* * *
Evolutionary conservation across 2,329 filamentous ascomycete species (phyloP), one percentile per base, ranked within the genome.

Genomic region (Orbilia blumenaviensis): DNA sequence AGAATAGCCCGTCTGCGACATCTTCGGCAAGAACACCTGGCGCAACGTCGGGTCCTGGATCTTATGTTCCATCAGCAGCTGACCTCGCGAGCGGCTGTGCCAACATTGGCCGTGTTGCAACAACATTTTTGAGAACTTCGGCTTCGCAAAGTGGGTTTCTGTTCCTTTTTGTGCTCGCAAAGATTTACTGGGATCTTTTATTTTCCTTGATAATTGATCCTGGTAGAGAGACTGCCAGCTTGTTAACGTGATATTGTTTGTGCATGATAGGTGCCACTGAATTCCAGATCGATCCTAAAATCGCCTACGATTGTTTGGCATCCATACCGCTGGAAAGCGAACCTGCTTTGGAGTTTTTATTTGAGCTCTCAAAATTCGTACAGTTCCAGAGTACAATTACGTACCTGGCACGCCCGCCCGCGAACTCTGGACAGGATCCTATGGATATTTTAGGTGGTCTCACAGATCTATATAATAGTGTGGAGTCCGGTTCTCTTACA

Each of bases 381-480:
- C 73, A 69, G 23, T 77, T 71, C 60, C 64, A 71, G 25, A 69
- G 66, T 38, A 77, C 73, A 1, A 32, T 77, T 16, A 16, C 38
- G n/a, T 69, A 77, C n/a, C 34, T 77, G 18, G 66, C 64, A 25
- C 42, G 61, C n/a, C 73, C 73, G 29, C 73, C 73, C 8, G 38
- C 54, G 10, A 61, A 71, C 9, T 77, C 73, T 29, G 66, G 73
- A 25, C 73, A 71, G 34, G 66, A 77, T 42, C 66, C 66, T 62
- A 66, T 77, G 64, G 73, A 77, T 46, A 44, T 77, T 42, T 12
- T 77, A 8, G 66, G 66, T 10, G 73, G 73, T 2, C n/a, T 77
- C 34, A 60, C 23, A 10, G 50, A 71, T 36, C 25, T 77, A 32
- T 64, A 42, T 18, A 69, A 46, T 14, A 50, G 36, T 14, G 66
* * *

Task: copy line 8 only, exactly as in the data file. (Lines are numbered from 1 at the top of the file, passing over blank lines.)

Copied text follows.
- C 54, G 10, A 61, A 71, C 9, T 77, C 73, T 29, G 66, G 73